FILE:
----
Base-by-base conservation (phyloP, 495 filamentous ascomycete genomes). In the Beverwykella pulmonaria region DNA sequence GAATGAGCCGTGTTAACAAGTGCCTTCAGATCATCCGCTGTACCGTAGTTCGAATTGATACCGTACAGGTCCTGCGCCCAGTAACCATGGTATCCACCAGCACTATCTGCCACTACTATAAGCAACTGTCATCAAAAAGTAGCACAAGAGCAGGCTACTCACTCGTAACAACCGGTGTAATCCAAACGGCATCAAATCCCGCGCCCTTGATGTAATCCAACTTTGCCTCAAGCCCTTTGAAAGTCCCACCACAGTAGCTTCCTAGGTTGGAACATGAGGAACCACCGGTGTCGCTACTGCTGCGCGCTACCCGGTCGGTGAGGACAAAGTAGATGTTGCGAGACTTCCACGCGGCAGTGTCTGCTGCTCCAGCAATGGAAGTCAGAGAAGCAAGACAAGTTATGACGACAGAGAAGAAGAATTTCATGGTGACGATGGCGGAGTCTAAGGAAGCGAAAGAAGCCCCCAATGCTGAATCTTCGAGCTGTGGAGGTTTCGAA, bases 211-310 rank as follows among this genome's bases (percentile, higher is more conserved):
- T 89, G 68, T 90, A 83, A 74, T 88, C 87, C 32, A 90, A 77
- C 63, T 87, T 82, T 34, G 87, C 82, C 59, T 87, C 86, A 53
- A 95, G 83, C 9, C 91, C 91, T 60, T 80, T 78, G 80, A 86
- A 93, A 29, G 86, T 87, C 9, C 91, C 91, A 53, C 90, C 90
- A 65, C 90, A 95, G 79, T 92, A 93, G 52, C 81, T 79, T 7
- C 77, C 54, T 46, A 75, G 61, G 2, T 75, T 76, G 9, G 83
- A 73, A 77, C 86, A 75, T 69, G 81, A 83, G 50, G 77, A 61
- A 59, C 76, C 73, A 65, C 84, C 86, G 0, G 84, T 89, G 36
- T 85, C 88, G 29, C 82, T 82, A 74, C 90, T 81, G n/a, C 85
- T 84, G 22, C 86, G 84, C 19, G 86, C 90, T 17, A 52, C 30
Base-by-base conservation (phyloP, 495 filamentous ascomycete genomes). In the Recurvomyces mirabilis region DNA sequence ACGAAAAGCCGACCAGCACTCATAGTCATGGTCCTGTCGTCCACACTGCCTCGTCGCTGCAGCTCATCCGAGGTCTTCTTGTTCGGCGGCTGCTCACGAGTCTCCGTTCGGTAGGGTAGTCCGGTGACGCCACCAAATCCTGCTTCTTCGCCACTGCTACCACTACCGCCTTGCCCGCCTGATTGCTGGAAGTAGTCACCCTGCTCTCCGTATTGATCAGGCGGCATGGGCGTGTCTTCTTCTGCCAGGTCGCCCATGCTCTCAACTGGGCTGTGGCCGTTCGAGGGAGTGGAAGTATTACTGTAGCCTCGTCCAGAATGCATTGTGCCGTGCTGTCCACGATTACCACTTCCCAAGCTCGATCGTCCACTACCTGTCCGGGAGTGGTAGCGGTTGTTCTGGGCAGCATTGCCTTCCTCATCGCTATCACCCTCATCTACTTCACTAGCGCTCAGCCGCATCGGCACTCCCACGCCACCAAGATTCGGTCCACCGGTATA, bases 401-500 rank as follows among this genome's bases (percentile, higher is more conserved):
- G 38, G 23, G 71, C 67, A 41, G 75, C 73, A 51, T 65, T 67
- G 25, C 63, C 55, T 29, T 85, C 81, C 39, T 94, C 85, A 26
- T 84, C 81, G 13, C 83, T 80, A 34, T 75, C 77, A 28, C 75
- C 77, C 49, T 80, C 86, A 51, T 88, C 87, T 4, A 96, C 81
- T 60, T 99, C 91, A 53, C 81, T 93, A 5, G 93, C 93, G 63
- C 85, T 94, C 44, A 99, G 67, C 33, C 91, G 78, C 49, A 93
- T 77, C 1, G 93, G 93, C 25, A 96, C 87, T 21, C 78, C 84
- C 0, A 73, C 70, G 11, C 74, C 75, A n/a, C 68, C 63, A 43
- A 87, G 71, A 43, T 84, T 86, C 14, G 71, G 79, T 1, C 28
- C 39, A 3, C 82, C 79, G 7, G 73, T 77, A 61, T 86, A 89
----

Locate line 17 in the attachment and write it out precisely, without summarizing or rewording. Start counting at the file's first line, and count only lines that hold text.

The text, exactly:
- T 60, T 99, C 91, A 53, C 81, T 93, A 5, G 93, C 93, G 63